Gifts under $50

7. Lightweight Gym Bag with Wet Pocket and Shoe Compartment, $19, Amazon

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This bag is lightweight with multiple pockets and perfect for the Dad trying to fit in a workout. It’s available in multiple colors, has waterproof storage for swim gear or sweaty apparel post-gym and doubles as the perfect bag for a quick weekend trip.

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8. Yeti mug, $38, Amazon

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Whether it’s for early morning workouts or coaching the 8am Little League game on Saturday morning, a Yeti mug is a great accessory to keep coffee piping hot. Tumblers come in various shapes and sizes to indulge all varieties of pre-game caffeine habits.

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Gifts under $100

9. Outdoor Men’s RoadCycling Shoes, $50, Amazon

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The weather is getting warmer, making it the perfect time to give your Dad these comfortable and colorful shoes for the road. The shoes have a quick drying mesh material that will provide the ultimate in efficiency and comfort.

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10. Pickleball Set, $60, Amazon

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Invented in 1965 and combining elements of badminton, tennis and ping-pong, pickleball is the latest rec sport sensation sweeping the nation. According to the Sports and Fitness Industry Association, it’s one of America’s fastest growing sports, picking up corporate sponsorships and avid enthusiasts nationwide. If Dad is a paddle sport enthusiast looking to indulge their competitive streak, this paddle set is the perfect way to get started.

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Gifts over $100

11. Garmin Watch, $170, Garmin

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Garmin is one of the most trusted names in GPS watches and enables you to monitor and track your fitness endeavors while streamlining your training. Whether it’s for the Dad training for their 10th marathon or just getting started in running and biking, a Garmin Forerunner is a great option to level-up your exercise.

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Tailgating gifts for Dad

Gifts under $50

12. Romanticist 28pc BBQ Accessories Set, $47, Amazon

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This 28-piece set of BBQ accessories is the perfect gift for a Dad that loves to cook for everyone. This versatile set has everything you need: a spatula, fork, 2 barbecue mats, tongs, basting brush, grill brush, extra brush head, meat thermometer, 2 steak knives and forks, 2 shakers, 8 corn holders, 4 skewers and an aluminum case.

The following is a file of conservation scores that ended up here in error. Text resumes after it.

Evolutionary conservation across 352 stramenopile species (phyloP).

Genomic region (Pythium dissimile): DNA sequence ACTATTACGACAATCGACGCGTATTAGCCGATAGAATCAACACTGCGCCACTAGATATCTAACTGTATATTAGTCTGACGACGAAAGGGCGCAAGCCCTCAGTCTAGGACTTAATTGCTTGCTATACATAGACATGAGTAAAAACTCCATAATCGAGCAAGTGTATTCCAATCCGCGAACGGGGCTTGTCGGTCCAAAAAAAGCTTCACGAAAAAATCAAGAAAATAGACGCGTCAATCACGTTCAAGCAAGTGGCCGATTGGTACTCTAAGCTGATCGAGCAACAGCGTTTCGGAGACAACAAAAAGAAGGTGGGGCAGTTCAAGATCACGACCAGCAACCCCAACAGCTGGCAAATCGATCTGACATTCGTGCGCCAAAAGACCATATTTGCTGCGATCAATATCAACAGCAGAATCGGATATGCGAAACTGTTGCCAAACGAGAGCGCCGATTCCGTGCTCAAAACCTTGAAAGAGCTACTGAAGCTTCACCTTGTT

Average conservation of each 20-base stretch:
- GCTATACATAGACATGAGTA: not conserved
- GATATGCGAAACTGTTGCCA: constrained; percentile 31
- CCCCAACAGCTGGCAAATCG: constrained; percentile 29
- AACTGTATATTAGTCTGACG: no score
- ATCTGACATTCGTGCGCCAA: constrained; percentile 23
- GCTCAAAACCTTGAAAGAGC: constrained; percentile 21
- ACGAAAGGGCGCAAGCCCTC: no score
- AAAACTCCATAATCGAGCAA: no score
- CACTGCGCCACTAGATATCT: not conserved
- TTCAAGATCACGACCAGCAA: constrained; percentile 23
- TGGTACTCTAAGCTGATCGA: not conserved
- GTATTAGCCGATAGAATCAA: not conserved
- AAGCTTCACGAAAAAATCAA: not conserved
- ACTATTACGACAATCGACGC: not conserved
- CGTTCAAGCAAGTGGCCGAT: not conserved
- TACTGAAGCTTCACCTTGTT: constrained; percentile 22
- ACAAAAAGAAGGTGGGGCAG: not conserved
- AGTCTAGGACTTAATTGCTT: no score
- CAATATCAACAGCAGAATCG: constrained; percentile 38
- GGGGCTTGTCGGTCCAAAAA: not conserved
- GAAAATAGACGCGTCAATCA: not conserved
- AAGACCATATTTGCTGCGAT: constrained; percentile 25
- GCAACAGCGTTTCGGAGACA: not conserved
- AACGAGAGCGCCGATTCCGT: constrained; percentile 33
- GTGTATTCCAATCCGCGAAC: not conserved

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Gifts under $100

13. NFL Brand Folding Chairs, $80, Amazon

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Help Dad rep his favorite team at the beach or a tailgate with this NFL branded folding chair. The carry strap attached to the chair helps make this portable chair a must-have for any Dad on the go!

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14. The Meater Thermometer, $70, Amazon

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The Meater is the perfect kitchen gadget for a Dad who loves to cook meat-forward meals for a big group. It’s a smart thermometer that allows you to monitor the temperature of the meat you’re cooking up to 33 feet away from the grill, oven or rotisserie. Just download the free app and you’re all set!

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Gifts over $100

15. NFL Logo Cornhole Boards, $120, Victory Tailgate

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Keep guests entertained all summer long with the perfect tailgate companion – a cornhole set! This set is perfect for any Dad who wants to rep his favorite NFL team.

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16. Igloo BMX 52 Quart Cooler, $156, Amazon

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This cooler has a capacity of 52 quarts and is the perfect option to keep the drinks cold and the tailgate guests happy. Available in multiple colors, it’s a heavy-duty option for all pregame festivity needs.

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Tech gifts for Dad

Gifts under $50

17. Tribe Water Resistant Cell Phone Holder, $15, Amazon

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This cell phone armband case is perfect for any Dad who likes to go on walks or runs outside. His phone will stay secure and safe, and the case comes with an adjustable strap, key pocket and headphone cord holder.